Risky Business Part I: How to Minimize Tenant-Related Risks

Editor’s Note: This article is the first of a three-part series. For more information on minimizing real-estate risks, check out Risky Business Part II: How to Minimize Property Risks and Risky Business Part III: How to Minimize Economic Risks.

All investments come with risk, and real estate is no exception, especially when it comes to tenants. Investors imagine their expensive turnkey properties sitting inexplicably vacant, or even worse, riddled with unpaying tenants who leave the homes with more damage than rent checks. All of these worries are possible and serious, but there is some good news to all this: those risks can easily be mitigated with just a few tips and tricks.

Below you’ll find the three most common tenant risks—and our industry knowledge, strategies, and tools to help you solve each.

A delinquent tenant and a vacant property both mean no cash flow for the investor.

A delinquent tenant and a vacant property both mean no cash flow for the investor.

When investors think of vacancy, they envision empty lots and homes. But there’s a sneakier version too—delinquent tenants. The bottom line: if you’re not getting a check at the end of the month, your property is vacant, no matter who lives there.

Knowledge: Research is your best friend. Look at census records. Avoid neighborhoods with higher crime and poor schools. Don’t buy properties built in the 1890s if most of the housing stock in your community is 1960 or newer. Learn more about proper vacancy reserves, which will help you float during lean times.

To get rid of unpaying tenants, you need to know the tenant-landlord laws in your state. Every state is different, and it’s vital that you buy investment properties in states that favor the landlord. Otherwise, you’ll struggle to have your rights enforced.

Strategies: One core strategy is screening. Decide if you’d like to include or exclude Section 8 tenants. Verify all tenants’ employment history. Have property managers look at previous landlords—but not the most recent. Instead, look at one or two landlords before that because they’re less likely to have bias or ulterior motives.

If you already have tenants who can’t pay, consider giving them a voluntary exit strategy. In other words, allow them to leave without putting an eviction notice on their records, so long as they vacate the premises immediately. That will get the old tenant out and new one in more quickly, and it’ll save you court costs too.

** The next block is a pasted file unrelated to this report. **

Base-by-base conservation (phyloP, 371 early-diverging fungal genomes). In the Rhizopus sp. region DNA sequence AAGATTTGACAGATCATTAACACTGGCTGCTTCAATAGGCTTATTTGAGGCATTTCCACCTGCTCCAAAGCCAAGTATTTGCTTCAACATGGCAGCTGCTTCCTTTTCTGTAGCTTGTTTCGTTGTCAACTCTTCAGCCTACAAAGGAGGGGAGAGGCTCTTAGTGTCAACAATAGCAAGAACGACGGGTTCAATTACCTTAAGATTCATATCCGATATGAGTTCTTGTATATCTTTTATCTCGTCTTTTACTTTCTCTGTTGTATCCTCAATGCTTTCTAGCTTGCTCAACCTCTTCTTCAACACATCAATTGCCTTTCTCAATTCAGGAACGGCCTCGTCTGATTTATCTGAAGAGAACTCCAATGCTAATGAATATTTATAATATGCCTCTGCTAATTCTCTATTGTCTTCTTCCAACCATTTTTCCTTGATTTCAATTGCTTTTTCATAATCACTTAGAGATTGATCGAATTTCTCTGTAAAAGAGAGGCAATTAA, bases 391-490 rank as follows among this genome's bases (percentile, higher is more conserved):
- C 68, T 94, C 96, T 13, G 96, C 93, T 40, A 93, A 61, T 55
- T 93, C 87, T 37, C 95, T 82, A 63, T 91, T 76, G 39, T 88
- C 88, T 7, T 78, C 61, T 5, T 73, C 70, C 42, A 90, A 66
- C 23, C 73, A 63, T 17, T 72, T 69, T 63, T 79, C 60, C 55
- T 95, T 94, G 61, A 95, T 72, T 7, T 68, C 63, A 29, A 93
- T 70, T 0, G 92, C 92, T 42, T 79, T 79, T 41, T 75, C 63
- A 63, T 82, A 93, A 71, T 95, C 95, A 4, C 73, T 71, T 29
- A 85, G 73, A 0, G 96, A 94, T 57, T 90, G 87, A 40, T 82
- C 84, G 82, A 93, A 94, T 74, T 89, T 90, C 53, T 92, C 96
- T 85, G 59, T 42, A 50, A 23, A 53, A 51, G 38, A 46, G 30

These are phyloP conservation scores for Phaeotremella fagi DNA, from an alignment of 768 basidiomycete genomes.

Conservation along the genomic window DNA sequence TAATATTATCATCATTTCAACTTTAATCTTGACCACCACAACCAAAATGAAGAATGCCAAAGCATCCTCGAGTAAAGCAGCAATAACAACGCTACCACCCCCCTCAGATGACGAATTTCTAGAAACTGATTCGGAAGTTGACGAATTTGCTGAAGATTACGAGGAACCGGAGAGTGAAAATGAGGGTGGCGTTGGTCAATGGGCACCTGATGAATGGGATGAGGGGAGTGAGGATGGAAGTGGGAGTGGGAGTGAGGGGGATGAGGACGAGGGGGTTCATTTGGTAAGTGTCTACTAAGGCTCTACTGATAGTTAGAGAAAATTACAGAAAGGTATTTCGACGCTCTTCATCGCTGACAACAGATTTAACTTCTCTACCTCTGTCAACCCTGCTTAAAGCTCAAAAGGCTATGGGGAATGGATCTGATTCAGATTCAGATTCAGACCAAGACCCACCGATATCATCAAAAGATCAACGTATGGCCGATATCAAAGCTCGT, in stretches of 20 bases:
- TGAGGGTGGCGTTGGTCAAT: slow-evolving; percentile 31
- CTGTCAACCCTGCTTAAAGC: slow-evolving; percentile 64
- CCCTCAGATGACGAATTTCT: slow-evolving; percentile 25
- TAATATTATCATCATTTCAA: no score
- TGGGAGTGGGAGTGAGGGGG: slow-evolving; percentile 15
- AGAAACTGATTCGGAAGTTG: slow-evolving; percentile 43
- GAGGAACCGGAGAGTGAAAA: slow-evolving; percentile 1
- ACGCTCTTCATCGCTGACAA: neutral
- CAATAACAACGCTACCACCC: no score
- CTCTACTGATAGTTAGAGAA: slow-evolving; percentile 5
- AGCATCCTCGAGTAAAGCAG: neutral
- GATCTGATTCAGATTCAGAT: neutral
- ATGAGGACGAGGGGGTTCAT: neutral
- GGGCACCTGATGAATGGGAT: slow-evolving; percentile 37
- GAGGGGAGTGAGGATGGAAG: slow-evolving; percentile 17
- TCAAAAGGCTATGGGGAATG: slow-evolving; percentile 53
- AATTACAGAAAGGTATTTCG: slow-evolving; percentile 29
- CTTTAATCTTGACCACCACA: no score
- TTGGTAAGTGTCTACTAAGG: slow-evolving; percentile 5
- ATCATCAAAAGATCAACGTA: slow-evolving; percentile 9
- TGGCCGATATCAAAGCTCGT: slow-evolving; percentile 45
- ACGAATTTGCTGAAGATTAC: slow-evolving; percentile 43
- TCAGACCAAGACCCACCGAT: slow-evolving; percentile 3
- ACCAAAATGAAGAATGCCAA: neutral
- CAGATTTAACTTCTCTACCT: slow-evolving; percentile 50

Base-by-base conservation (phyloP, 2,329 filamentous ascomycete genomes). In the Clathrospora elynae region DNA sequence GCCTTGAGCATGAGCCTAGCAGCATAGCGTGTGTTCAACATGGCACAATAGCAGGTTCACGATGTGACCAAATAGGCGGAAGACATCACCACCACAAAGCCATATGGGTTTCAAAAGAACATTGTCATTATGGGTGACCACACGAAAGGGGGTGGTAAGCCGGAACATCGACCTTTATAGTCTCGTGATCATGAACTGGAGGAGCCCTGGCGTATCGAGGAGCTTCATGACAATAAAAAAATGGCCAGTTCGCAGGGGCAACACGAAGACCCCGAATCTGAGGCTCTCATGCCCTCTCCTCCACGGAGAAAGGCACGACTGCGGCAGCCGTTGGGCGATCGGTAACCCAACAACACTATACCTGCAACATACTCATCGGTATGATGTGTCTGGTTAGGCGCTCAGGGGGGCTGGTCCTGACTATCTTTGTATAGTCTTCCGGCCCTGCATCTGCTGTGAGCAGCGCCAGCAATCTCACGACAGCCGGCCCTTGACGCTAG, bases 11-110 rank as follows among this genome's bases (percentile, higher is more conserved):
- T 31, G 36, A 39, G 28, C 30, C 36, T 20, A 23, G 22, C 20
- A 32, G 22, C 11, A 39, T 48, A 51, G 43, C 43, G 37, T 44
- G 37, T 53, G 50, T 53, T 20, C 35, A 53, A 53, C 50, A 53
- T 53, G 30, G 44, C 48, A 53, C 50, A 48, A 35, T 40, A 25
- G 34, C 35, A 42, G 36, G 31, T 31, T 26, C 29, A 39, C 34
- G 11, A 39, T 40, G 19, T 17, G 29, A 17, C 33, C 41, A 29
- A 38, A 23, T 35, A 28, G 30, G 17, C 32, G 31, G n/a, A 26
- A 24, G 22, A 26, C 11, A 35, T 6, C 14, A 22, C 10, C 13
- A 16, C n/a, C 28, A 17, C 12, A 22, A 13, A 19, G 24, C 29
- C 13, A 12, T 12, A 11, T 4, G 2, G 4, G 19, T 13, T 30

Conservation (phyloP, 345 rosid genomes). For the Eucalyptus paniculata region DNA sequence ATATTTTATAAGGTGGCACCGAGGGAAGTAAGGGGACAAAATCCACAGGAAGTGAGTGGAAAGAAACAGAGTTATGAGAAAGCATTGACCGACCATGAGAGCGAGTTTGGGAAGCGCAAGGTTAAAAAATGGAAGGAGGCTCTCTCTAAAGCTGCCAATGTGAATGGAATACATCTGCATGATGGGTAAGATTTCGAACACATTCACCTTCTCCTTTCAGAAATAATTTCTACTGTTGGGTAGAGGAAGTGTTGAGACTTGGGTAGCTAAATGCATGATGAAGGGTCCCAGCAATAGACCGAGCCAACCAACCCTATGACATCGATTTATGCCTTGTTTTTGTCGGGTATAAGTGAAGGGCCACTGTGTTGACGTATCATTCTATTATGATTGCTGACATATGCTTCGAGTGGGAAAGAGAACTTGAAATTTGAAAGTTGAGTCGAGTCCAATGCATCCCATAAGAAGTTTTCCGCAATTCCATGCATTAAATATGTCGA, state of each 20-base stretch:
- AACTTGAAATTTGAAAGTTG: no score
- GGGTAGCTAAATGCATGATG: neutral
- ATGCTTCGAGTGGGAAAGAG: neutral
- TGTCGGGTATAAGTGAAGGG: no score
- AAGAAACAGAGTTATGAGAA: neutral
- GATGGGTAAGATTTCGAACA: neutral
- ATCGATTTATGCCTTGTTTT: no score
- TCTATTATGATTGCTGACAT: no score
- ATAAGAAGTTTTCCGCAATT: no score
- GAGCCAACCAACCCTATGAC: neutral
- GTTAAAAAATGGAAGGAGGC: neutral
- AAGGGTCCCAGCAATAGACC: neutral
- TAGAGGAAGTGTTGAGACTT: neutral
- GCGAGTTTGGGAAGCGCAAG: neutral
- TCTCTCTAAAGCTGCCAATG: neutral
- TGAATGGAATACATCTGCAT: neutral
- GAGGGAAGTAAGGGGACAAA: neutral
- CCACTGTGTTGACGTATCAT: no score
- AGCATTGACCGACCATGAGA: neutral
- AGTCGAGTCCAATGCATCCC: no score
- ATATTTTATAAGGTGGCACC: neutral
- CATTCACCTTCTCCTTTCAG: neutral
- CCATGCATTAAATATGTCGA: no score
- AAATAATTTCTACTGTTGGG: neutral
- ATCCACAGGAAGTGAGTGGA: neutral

Tools: Use background checks and credit checks. Set credit limits and inspect their unpaid bills. Don’t lease people who have been evicted.

Many investors use Indexed Universal Life (IUL) policies as well. IULs are more flexible than most life insurance policies and will help you store a cash flow for potential future vacancies.

Tenant damage is one of the biggest real estate boogiemen. Every investor frets about their tenants’ trustworthiness because if left unchecked, damage can be a huge problem.

Real Estate is as much about people as it is about properties.

Knowledge: Know the most durable materials and products available for your properties, and use them when you renovate. That way, you won’t have to repair as many items when tenants move out.

Houses from the 1960s often have hardwood floors, which are both appealing to customers and easy to maintain. The same goes for granite countertops. It will last much longer than laminate, attract better tenants, and it won’t cost that much more—especially if you use granite remnants for smaller homes.

Strategies: Get a quarterly inspection. Have someone change out air conditioning filters and make other small updates so you won’t face larger problems down the road.

While you’re at it, have the inspector look around and shoot some pictures of the tenant’s damage. Charge them for those damages the next month, and if they don’t pay, evict them.

Tools: Security deposits are a must. That way, you’re guaranteed to get most of your money back. Renter’s gap insurance is a great option too because the tenant pays for it, not the landlord. If neither of those options work, take legal action and garnish their wages.


Making a decision about allow pets is not as cut and dry as it might seem.

To allow pets or to not allow pets seems like an easy decision for many investors, but is it really as cut and dry as they think? There are obvious disadvantages but also some less obvious advantages to consider before making a final decision.

Knowledge: Many investors think no-pet policies are the best solution, but there are some definite downsides to this. Many people choose their next homes based on whether or not they can bring their pets with them, so allowing animals may solve future vacancy issues.

Strategies: Increase pet owners’ number of inspections. If you normally inspect properties biannually, change pet households to quarterly and charge the tenants for them.

Tools: Use pet deposits and pet rents. Tenants generally prefer pet deposits over rents because they hope to get the money back. If this doesn’t work, ensure your renter’s insurance covers pet damage.